Kane Guthrie tweeted (I never thought I’d find a use for that word) this the other day and I figured it was worth commenting on.
A hospital in the US is trying to deal with bed shortages and spiralling costs by rethinking who gets into their ICUs. I suspect this is long overdue.
If I understand the system, you get put in an ICU if the doc looking after you (on the ward or in the ED) decides that you need one. And it seems a lot of these decisions are based on the diagnosis and not necessarily a real clinical need. (though I might be wrong on that).
This stands in sharp contrast to practice I’ve observed both in Ireland and in New Zealand.
You get into the ICU on the basis of a discussion/negotiation between the person looking after the patient and the intensivists. At the end of the day the intensivists get the final word.
They describe this as a closed system in the article.
Here are some pros and cons to a closed system:
- another, potentially more useful specialty (the intensivists) get involved in the patients care, and when you’ve got a real sickie they save your ass (and just maybe the patients)
- patients seem more likely to get in out of a genuine need rather than just having the label of say, DKA
- if you’re working as an intensivist then you get to give the drugs you want to give the way you want to give them
- on the ED side it can be a frustrating, difficult and sometimes heated discussion to get the patient admitted, you can be left with an intubated patient no-one is willing to take (more on that later)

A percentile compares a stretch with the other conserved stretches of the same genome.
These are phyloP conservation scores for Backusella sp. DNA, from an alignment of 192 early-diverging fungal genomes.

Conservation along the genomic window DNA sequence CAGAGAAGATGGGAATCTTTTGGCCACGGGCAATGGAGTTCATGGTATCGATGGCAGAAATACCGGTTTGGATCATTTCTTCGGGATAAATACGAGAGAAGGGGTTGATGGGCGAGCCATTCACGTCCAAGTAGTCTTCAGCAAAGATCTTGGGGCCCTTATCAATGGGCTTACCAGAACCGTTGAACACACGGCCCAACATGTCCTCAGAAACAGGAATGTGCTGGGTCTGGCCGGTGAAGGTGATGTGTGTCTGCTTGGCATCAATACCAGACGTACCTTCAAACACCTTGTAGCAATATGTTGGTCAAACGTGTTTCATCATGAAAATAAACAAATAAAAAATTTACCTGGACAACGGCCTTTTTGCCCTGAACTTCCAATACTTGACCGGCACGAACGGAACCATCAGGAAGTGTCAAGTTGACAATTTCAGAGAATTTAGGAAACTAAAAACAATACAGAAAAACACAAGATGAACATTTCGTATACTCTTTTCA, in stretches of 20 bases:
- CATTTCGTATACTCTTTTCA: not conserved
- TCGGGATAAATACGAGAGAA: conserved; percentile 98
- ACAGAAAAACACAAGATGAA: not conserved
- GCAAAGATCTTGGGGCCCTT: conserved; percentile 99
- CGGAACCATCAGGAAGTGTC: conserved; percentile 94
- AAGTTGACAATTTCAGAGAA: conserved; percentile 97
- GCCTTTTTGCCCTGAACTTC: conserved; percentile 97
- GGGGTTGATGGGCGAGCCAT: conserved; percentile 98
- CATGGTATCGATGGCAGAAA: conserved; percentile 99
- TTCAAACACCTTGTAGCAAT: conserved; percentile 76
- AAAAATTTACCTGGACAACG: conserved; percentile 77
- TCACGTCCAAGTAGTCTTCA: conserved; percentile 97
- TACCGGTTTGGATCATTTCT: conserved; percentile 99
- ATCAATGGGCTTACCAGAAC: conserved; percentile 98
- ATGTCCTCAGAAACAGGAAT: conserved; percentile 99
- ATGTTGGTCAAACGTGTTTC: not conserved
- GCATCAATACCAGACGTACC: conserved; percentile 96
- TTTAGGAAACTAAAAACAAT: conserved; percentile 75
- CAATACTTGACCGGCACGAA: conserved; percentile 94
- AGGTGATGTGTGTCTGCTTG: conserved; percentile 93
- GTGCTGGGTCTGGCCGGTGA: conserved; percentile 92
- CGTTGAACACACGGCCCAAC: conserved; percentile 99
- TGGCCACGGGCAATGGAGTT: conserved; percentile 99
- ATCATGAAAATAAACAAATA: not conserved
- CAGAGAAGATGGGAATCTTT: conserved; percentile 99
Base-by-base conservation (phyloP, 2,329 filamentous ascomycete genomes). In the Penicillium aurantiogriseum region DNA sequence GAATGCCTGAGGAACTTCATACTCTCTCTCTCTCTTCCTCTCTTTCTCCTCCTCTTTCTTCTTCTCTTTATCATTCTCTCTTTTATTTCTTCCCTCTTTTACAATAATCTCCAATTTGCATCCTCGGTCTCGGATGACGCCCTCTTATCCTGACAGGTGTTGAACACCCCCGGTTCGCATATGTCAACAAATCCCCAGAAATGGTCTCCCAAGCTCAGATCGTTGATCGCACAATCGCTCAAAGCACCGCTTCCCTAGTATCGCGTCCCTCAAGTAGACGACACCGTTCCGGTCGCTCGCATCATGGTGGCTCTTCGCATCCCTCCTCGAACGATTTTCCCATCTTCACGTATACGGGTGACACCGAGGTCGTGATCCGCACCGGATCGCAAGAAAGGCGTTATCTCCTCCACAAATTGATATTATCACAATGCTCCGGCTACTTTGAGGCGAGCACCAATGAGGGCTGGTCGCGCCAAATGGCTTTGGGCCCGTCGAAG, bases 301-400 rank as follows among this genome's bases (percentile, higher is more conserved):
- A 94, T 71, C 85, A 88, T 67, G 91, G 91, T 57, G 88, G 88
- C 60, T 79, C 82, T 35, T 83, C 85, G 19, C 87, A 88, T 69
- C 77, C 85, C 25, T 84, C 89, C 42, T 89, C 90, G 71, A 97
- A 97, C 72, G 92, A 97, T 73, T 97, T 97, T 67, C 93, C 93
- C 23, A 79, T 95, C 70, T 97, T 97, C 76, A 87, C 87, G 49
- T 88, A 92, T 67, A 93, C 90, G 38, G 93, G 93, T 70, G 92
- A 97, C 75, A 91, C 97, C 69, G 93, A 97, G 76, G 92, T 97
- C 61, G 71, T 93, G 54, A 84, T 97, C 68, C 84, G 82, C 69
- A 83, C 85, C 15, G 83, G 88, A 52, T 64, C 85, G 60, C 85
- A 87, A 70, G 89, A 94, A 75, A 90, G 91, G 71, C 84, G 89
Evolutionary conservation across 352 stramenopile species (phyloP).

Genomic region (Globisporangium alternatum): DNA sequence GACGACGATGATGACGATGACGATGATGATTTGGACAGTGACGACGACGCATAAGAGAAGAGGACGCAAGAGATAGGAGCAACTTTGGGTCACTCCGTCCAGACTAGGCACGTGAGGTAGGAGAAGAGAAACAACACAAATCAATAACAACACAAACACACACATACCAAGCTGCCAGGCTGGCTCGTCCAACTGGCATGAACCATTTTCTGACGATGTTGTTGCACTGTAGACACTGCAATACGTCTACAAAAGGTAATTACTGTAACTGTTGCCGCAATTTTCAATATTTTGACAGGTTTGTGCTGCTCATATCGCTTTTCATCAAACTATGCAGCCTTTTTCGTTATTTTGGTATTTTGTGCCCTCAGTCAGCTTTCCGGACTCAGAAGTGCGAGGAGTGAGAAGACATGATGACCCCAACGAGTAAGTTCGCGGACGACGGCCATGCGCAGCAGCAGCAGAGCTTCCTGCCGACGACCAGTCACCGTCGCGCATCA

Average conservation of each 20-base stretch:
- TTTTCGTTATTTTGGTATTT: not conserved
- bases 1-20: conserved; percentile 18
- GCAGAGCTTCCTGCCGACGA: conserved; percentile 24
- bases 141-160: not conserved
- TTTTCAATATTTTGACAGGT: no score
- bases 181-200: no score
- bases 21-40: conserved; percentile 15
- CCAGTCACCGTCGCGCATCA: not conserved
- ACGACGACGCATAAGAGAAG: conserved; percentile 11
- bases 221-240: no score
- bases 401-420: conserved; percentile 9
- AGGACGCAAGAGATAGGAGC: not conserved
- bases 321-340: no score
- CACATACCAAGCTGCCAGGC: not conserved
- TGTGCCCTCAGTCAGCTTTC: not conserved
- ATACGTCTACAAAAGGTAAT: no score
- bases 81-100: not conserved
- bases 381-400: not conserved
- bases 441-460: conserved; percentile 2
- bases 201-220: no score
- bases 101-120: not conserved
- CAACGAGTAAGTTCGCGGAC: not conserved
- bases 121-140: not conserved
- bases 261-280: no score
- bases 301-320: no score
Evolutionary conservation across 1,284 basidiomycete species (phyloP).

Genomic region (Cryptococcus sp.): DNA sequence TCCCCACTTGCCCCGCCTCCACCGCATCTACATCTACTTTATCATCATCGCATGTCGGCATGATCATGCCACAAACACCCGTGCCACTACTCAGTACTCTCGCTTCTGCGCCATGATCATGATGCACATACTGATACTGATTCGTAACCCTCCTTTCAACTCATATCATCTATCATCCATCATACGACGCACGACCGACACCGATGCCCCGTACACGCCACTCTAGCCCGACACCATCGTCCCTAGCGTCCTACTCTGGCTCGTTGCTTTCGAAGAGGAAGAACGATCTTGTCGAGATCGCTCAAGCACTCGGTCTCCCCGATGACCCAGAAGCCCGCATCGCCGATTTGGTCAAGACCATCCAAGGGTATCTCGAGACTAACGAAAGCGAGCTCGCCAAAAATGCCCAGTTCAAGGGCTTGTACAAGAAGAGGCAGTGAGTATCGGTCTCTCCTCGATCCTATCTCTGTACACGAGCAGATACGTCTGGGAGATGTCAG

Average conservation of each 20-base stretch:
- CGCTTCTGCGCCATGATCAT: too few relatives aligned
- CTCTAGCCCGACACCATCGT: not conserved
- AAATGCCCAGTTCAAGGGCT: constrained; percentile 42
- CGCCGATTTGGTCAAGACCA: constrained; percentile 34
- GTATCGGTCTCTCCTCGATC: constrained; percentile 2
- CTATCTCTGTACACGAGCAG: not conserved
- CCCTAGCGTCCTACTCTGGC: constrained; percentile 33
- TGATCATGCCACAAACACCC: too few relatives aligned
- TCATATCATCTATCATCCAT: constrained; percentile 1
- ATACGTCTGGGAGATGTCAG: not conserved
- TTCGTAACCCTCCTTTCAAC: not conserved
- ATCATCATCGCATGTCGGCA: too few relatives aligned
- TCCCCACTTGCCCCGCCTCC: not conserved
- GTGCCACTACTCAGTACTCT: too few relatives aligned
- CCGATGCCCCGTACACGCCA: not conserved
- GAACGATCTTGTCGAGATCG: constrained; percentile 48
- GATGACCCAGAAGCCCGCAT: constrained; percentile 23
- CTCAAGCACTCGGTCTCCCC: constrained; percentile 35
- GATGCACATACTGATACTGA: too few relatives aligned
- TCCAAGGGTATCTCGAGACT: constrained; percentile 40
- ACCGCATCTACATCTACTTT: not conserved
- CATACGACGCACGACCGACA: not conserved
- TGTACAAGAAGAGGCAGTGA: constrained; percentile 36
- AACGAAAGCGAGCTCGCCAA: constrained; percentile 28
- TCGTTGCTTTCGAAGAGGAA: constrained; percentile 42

- sometimes borderline patients go to the ward and not the unit because there’s not space. Admission criteria differ based on the occupancy, this is an inevitable but unfortunate reality. And it’s important to note that this may well happen in an “open” system and it’ll be you making that call not the intensivist
- if you’re the admitting medical team, the ICU team might do all kinds of shit you’d rather not. The old controversy like fluid management in DKA and oxygen use in COPD spring to mind in my experience
It never ceases to amaze me looking back at Irish emergecny and critical care from the outside (i.e. Australia) how it can still be controversial whether ED physicians in Ireland should do “their own” intubations (who “owns” an intubation? What a weird archaic concept!). The only question should be; “are we well enough trained to intubate patients who need it?” If the answer is no, then training needs to happen. If the answer is yes, then of course it is appropriate. The strange acceptance of the dictates of other critical care specialities, more than anything, demonstrates how far the Irish ED set-up has to come to be considered first world. ED needs to define itself and its scope of core business, and not be dictated to by people/services who do not have the patient in front of them. Just my tuppence. Still enjoying your blog, by the way – great stuff!
Cheers for the comments.
I think at least in concept it’s not such a big deal as it was it’s more in systems and training that we’re not there yet. I have a few more thoughts on it that I’ll try to put down in a more cohesive form!
I know the arguments against – I met them all when I was back home locuming a few years ago in a couple of different EDs, and as I watched at least two patients trying to go down the gurgler because ED wasn’t “allowed” to intubate them, we decided to ignore that particular status quo. In any case, the anaesthetic service who were tardy arriving in both cases made their views clear, but couldn’t argue with the fact that said patients were still alive with secured airways. The patients don’t care who puts the ETT in as long as it gets in there safely and appropriately -it seems to me insane that a territorial urinating exercise should jeopardise patient care!
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My U.S. hospital has a closed ICU. Our intensivist decides if the patient goes to the icu or a regular floor.
does it work well or Is it a fighting match to get a pt in there?